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The U.S. Must Now Repair Democracy at Home and Abroad

Wednesday’s insurrection laid bare the fragility of democracy in the United States. It is unsurprising that many Americans feel their confidence in the country’s democratic ideals deeply shaken. The expressions of concern from American allies, and the schadenfreude from autocrats, including Turkey’s Recep Tayyip Erdoğan, are sobering.

Writing in Foreign Policy, Emma Ashford, a senior fellow at the Atlantic Council, argued, “Ambitious foreign-policy goals are completely out of step with the realities of the country’s domestic political and economic dysfunction … How can the United States spread democracy or act as an example for others if it barely has a functioning democracy at home?” In Foreign Affairs, James Goldgeier, a professor at American University, and Bruce Jentleson, a professor at Duke University, called on President-elect Joe Biden to abandon his proposed international summit for democracy and hold a domestic one instead. Richard Haass, the president of the Council on Foreign Relations, lamented on Twitter that “it will be a long time before we can credibly advocate for the rule of law” overseas.

However, it would be wrong to conclude that our current humiliation means that the United States has somehow lost its standing to speak up for democracy and human rights globally, or that these ideals are less pressing because of our domestic troubles. Quite the opposite. Our situation shows that the United States has a real stake in the struggle.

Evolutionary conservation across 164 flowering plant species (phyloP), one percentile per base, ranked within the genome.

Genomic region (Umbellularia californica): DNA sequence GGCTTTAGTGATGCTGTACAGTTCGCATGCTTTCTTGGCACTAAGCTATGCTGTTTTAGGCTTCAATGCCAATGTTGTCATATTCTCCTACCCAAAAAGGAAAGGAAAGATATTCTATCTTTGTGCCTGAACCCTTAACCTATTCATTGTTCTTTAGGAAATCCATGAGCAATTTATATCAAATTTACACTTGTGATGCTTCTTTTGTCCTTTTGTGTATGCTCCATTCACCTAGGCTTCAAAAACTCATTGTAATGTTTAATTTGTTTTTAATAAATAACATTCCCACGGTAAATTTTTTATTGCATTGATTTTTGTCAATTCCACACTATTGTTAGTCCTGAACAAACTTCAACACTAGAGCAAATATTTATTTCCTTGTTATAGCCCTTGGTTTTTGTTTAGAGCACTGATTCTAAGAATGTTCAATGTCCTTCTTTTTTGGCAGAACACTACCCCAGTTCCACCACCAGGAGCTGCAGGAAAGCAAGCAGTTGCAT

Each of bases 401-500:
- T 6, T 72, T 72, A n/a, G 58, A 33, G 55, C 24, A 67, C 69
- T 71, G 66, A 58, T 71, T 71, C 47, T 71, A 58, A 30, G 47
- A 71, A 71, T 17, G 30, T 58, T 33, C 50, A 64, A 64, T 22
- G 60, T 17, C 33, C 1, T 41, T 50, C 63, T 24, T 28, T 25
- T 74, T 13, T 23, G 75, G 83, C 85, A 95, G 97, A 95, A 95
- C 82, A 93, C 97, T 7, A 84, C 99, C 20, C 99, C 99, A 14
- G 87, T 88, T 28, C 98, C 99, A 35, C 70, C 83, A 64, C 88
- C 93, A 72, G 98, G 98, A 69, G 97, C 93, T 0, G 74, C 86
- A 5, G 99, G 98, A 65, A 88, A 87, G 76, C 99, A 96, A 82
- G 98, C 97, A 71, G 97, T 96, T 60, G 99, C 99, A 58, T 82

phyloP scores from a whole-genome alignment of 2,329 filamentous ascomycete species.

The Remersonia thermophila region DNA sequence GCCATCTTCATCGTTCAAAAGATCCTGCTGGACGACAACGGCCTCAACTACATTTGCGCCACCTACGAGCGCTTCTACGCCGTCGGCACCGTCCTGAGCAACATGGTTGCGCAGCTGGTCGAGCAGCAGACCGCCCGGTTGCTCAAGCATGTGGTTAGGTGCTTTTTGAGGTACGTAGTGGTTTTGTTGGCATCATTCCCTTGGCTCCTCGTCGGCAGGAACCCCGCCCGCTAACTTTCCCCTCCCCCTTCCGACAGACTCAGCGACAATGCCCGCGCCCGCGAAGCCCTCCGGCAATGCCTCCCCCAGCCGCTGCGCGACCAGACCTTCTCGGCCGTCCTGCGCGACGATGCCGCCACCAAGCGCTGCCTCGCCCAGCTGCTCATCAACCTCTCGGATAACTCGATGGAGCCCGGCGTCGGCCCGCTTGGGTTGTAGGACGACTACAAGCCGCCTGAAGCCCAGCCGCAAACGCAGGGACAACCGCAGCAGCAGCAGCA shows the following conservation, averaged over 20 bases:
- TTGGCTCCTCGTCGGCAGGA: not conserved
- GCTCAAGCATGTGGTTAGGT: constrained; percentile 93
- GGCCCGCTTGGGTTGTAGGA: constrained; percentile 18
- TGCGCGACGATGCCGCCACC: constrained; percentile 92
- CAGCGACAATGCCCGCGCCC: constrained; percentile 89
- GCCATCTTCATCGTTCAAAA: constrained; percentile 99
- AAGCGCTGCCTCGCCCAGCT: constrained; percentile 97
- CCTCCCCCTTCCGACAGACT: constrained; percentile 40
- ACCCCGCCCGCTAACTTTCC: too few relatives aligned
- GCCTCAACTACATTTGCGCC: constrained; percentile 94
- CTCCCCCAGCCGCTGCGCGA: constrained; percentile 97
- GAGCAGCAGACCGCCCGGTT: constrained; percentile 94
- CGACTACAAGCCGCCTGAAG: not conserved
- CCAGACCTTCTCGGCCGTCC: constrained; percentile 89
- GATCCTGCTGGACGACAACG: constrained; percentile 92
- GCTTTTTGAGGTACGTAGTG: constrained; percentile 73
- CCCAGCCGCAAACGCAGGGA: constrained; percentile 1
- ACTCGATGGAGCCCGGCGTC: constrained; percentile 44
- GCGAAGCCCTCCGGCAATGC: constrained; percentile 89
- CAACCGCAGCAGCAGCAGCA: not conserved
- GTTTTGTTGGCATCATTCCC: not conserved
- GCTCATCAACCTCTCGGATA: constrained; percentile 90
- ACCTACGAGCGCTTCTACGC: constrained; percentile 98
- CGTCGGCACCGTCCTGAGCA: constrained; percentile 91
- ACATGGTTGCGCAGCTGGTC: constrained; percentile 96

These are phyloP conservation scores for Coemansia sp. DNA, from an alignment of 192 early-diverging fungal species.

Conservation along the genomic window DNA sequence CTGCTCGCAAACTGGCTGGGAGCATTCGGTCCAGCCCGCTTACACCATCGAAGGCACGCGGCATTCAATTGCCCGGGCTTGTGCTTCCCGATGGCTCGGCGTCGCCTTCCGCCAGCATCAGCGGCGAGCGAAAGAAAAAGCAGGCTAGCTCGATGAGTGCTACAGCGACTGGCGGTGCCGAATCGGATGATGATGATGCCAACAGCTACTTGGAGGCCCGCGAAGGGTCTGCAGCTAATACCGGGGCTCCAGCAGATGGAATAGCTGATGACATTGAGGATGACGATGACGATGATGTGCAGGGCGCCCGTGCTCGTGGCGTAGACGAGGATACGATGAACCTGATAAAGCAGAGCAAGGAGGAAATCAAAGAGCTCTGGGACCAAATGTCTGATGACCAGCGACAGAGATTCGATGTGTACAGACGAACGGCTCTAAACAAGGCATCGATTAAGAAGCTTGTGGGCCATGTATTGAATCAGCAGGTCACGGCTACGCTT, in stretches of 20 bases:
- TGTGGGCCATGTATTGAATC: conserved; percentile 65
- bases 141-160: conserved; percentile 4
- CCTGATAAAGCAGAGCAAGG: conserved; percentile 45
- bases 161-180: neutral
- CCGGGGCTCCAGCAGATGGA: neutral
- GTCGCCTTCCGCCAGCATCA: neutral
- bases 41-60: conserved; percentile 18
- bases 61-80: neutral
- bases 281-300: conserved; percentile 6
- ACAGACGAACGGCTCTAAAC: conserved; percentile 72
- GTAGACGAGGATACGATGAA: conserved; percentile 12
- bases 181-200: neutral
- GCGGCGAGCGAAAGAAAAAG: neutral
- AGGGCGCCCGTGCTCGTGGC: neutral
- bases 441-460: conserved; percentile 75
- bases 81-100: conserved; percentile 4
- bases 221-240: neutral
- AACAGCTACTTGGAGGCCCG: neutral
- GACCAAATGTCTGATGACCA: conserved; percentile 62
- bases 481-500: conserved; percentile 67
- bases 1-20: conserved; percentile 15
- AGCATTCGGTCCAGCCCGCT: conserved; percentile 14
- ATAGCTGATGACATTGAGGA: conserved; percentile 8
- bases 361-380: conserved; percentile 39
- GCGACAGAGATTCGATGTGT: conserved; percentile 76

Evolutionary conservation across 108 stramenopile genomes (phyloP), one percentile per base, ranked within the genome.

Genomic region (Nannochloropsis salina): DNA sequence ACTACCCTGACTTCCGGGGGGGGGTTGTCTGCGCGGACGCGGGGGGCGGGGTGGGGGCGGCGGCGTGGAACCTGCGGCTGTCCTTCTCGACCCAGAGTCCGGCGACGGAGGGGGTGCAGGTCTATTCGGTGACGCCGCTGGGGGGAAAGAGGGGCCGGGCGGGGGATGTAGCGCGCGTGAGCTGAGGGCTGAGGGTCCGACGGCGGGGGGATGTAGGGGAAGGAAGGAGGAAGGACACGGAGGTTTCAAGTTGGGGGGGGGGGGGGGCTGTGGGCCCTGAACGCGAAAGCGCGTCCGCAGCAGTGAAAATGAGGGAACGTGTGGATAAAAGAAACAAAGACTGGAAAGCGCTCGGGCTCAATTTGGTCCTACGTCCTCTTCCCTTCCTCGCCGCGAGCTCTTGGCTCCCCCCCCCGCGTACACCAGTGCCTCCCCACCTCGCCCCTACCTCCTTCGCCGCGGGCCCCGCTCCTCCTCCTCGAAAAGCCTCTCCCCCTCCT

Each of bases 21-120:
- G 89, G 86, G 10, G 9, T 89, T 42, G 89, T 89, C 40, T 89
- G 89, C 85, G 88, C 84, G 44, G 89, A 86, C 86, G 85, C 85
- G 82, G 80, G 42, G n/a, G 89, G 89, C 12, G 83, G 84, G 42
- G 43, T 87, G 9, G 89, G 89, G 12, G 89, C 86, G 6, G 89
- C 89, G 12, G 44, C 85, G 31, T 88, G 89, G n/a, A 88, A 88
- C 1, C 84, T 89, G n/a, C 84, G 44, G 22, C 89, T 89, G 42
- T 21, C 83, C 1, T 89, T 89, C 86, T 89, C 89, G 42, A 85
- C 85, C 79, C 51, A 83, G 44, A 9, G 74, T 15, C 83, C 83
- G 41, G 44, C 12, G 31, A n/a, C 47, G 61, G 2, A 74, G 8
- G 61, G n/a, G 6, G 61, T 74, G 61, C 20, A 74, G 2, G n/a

[Anne Applebaum: What Trump and His Mob Taught the World About America]

Repairing democracy at home is not incompatible with standing up for democracy abroad; they are mutually reinforcing. The threats to democracy are not unique to the United States. Trumpism is part of a global nationalist-populist movement that benefits from international networks of kleptocracy, disinformation, and corruption. As Bernie Sanders and Elizabeth Warren noted during the Democratic presidential primary, taking down these networks is a necessary prerequisite for restoring democracy and the rule of law at home.

Many of the long-term threats to democracy—disinformation and the lack of an objective truth, political interference by China and Russia, inequities in the global economy, and fears about interdependence and globalization—can only be addressed collectively. And American allies still want the country’s help. Allied officials have told me in recent days that although they are worried about what’s happening in the United States, they would regard it as a “disaster” if the U.S. abandoned its leadership role in strengthening liberal democracy globally.

This week, Twitter was awash with people arguing that the United States has no moral authority to lecture others about human rights given what happened in Washington. This sentiment was also prevalent over the summer, following the murder of George Floyd. Then, Tamara Cofman Wittes, a former Obama-administration official, wisely observed, in an article on the Brookings Institution website:

To insist that we must first “get our house in order” before speaking to others’ oppression, to be so ashamed by our own shortcomings that we refrain from calling out abuses abroad, and thus to withhold our solidarity from the abused, would itself be an act of moral abdication.

After four years of Donald Trump and rising authoritarianism around the world, we now live in what former U.K. Foreign Secretary David Miliband has labeled the “age of impunity,” when governments believe that they can get away with anything, largely because they can. If the United States does not push back against this, it will only get worse.

[Tom Nichols: Trump’s Removal Is Taking Too Long]